School of History - CHASE Studentship
Tell us a bit about yourself. What are you researching? What School are you based in? What did you study prior to your PhD?
My name is Jon Winder and I’m a third year PhD researcher in the School of History. I am researching the history of the children’s playground, from the early nineteenth century through to the late twentieth century. Before coming to Kent, I spent ten years working on historic landscape restoration projects. I previously studied geography at the University of Birmingham and town planning at Cardiff University.
How do you spend your spare time when you are not studying?
When I’m not working on my PhD, I can usually be found playing with my kids, often at the beach or on our bikes.
What are you particularly enjoying about your experience at Kent so far?
Doing a PhD, with funding from CHASE, has been a remarkable privilege. It’s unlike any other work that I have done, as I am largely my own boss, which I’ve really enjoyed. The funding also means fees and research expenses are covered and I do not have to teach, maximizing the amount of time I can spend on my research project and developing my skills and experience. The commute to work, up the hill and through the woods from Canterbury, is pretty amazing too, compared to my previous commute to London on the train.
What support/opportunities do you receive as a research student from the University and doctoral training partnership?
The most useful support from CHASE and Kent is the funding towards research and training costs. For example, I secured funding from CHASE to undertake an intensive training course with the Institute for Historical Research that introduced me in detail to the archives I planned to use for my project. In addition, I have felt able to visit the archives as often as necessary, knowing that CHASE will cover the travel costs. Being funded by a UKRI-funded doctoral training partnership has also opened up lots of other opportunities. Most notably, I secured funding for a 12-week placement at the University of British Columbia in Vancouver, Canada, as part of the URKI-Mitacs Globalink scheme (although sadly could not go due to Covid). Many of the training sessions, organised by the Graduate and Researcher College, have been really useful in helping me to develop my skills as a professional researcher. A successful application to the Postgraduate Community Experience Award meant that I could run the Critical Excursions in Kent project, introducing other PhD students to contemporary scholarship through guided walks in the countryside.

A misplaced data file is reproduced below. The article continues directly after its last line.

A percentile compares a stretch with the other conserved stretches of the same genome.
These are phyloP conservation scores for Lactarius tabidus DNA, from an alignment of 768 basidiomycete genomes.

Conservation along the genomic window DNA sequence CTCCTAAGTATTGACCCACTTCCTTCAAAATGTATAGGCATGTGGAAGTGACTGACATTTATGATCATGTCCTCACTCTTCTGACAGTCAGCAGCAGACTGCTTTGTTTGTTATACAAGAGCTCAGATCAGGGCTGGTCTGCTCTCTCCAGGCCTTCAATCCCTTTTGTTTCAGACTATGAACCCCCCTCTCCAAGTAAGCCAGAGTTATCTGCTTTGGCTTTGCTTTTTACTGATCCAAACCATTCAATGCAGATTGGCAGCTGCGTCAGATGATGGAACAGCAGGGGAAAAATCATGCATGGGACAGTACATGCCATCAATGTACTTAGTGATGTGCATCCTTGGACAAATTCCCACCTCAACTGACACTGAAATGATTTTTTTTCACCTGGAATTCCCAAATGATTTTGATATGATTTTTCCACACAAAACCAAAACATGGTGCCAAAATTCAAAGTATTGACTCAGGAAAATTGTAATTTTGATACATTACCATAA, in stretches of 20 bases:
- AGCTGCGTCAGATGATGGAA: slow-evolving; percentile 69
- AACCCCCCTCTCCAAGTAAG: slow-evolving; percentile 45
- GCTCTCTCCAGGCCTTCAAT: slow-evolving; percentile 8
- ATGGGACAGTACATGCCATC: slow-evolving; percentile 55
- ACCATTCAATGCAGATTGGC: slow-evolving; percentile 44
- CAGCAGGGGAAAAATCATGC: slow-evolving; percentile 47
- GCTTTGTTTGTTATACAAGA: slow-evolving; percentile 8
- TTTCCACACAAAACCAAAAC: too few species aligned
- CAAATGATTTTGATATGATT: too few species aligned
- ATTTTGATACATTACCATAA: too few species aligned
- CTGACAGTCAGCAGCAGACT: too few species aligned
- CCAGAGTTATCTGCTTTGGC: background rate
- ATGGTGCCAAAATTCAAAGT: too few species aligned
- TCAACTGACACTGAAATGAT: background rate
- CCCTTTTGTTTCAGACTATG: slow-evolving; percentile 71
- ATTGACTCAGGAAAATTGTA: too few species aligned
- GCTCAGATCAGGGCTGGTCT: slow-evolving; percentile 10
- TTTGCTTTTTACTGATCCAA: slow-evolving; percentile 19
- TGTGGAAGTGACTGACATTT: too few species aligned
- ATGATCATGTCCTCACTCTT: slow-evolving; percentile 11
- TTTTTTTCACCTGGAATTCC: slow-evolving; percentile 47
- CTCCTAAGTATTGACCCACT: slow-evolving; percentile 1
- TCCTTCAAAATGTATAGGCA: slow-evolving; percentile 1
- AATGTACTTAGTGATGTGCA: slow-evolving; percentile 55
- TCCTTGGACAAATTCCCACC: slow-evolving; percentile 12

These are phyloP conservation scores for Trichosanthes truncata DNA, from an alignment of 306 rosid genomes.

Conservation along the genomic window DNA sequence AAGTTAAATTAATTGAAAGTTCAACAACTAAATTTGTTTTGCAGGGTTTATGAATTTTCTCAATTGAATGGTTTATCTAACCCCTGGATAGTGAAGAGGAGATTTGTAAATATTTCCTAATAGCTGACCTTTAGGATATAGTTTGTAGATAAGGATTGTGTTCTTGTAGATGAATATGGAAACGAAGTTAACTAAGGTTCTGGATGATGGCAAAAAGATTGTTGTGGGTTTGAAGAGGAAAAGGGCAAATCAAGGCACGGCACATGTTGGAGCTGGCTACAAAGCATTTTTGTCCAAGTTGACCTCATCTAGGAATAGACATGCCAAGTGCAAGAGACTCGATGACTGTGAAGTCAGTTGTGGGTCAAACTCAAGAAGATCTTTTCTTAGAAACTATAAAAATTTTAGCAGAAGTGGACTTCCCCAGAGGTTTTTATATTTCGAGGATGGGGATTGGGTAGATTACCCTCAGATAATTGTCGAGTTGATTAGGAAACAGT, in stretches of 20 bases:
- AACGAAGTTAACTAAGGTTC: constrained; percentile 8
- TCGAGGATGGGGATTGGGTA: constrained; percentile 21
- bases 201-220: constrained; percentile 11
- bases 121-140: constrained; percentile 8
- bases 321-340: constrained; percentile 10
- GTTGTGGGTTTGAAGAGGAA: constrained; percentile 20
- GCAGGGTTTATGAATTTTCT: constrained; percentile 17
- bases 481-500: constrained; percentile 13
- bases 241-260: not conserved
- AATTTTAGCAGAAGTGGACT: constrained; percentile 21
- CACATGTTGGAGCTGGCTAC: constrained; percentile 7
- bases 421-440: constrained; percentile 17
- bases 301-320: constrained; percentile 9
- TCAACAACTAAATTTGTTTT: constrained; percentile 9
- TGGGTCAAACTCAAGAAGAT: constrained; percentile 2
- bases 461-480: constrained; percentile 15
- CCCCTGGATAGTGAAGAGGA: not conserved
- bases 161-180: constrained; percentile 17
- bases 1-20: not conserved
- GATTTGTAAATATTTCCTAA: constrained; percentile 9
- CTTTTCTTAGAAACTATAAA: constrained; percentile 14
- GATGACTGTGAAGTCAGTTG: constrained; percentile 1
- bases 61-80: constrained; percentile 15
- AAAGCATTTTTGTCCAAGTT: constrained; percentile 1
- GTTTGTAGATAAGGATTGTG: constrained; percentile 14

How does postgraduate study differ from undergraduate study?
The main difference is that a PhD is your own project, something that you are responsible for creating, organising and implementing, with support from your supervisor. I have imagined my PhD as an apprenticeship where I have been trying to learn what it means to be a professional researcher. Unlike undergraduate study, seeking out the opportunities to develop those skills and experiences has been up to me.
What are you planning to do next?
After my PhD, I’m hoping to apply for a post-doc to undertake further research.
Any advice for those thinking about applying for a PhD studentship at Kent?
Make sure your project fits with the aspirations of the funder. If they want interdisciplinary projects, then make
sure yours is!.